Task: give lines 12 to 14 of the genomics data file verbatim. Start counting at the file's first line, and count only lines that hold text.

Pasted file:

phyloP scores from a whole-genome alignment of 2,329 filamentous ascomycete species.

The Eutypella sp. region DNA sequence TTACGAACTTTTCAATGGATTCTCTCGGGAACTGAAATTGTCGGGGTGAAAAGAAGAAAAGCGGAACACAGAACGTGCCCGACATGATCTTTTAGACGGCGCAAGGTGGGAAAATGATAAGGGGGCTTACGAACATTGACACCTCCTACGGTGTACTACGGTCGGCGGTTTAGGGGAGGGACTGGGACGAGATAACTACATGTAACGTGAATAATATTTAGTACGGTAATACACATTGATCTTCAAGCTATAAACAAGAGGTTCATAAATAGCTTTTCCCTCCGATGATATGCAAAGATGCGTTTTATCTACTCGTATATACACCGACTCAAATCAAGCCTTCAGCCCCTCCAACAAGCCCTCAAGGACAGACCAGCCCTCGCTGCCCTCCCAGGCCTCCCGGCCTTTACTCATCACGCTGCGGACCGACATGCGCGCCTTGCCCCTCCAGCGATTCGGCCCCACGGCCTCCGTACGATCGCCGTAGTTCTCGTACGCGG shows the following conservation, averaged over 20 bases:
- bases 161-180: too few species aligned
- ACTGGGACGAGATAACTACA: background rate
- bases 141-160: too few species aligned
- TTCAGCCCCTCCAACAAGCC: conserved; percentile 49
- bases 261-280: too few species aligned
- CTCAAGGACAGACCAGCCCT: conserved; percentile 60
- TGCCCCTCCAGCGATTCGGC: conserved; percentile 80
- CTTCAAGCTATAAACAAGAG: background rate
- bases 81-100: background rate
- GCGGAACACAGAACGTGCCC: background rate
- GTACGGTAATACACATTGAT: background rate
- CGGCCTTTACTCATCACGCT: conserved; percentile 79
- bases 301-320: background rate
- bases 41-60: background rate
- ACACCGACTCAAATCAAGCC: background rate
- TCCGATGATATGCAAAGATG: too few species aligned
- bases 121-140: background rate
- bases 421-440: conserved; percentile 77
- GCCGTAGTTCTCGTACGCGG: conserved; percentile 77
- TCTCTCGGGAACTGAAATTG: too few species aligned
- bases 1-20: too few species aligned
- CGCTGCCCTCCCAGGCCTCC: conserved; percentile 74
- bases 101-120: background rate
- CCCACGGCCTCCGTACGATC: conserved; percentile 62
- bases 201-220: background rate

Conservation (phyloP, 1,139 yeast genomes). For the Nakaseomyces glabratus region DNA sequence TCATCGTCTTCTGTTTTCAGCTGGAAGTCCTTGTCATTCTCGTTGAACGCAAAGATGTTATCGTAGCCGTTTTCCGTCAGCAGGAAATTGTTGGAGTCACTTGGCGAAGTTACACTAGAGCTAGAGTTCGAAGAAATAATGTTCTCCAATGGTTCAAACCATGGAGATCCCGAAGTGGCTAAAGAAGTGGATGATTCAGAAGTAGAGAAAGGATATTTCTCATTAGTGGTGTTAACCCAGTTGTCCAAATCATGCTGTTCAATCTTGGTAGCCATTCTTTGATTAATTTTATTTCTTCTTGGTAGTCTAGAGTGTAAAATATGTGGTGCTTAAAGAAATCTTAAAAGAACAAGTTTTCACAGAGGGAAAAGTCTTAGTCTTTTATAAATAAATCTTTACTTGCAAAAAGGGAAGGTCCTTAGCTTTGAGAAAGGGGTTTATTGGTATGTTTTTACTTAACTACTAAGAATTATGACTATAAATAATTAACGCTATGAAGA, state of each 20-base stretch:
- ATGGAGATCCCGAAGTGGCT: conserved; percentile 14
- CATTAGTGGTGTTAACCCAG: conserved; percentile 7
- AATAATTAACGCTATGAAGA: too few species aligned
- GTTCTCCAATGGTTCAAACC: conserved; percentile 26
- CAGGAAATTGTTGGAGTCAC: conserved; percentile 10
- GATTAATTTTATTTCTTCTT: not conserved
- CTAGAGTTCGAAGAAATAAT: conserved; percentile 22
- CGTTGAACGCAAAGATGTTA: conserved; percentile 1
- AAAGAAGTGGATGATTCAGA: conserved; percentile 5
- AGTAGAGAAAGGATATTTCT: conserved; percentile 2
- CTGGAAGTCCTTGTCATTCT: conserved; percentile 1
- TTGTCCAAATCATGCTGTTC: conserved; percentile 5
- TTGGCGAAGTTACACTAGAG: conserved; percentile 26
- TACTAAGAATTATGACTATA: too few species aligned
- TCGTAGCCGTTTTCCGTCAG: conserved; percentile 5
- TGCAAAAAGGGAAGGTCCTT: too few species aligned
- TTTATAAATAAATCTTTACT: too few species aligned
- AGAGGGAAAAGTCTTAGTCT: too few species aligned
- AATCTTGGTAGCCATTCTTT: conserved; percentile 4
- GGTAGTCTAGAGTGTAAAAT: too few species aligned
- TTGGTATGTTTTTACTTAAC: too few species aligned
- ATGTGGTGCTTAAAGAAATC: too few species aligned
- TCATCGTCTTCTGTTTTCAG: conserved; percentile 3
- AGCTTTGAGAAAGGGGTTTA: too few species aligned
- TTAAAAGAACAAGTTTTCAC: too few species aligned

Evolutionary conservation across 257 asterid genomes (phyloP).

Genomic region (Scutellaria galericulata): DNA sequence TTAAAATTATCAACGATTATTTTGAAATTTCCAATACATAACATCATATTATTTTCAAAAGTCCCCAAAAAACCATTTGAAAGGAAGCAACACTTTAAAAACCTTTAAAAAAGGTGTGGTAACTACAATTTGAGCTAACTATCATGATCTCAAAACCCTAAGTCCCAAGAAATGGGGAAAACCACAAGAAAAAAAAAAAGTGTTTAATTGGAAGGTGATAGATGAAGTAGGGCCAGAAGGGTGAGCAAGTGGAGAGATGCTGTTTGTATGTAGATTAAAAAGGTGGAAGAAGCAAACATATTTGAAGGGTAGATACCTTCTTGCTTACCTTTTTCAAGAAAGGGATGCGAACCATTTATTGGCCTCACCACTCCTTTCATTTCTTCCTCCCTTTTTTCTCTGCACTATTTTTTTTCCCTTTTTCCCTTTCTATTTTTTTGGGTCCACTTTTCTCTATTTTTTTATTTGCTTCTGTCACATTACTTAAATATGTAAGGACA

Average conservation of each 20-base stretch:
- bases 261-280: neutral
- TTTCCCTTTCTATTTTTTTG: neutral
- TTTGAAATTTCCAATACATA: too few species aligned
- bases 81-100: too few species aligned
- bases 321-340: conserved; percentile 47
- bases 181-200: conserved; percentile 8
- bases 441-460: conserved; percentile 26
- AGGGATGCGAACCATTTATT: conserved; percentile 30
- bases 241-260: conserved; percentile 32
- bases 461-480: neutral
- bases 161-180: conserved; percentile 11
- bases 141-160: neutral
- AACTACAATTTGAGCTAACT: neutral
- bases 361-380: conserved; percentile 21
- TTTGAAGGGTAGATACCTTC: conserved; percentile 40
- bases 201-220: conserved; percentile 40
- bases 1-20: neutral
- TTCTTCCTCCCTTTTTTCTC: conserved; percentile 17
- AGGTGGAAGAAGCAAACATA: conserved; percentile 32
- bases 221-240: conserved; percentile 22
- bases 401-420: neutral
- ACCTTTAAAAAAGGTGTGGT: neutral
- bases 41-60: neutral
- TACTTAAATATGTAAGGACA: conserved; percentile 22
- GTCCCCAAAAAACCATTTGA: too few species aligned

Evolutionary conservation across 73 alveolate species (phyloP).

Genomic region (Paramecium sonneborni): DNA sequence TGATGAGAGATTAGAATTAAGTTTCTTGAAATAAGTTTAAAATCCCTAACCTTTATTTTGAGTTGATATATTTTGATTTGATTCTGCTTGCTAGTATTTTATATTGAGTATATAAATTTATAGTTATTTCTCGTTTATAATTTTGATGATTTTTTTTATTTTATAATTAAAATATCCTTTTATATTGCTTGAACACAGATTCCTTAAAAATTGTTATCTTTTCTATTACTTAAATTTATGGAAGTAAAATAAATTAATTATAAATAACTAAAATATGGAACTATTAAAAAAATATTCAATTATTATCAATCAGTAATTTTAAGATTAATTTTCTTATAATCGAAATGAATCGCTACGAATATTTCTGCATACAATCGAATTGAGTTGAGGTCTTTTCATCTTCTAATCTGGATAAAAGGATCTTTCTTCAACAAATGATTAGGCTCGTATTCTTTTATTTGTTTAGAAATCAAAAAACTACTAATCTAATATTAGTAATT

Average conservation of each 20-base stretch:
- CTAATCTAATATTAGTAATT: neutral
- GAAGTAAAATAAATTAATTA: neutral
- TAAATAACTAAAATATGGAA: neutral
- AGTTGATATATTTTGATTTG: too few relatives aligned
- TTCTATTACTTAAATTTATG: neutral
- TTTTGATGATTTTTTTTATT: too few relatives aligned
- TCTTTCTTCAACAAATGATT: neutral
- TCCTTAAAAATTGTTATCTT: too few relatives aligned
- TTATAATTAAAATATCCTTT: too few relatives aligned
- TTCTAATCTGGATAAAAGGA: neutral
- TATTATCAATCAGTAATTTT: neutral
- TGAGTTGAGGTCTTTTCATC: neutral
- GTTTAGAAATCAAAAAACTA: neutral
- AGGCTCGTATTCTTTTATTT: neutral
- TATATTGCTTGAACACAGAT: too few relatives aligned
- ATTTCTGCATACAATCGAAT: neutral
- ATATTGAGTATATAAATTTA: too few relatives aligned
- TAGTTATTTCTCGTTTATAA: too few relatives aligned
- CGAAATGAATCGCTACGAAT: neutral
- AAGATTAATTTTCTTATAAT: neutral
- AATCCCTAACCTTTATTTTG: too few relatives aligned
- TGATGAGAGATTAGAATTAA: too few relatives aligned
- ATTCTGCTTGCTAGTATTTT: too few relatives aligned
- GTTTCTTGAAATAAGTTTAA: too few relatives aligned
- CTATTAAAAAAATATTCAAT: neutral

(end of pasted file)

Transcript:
- GCGGAACACAGAACGTGCCC: background rate
- GTACGGTAATACACATTGAT: background rate
- CGGCCTTTACTCATCACGCT: conserved; percentile 79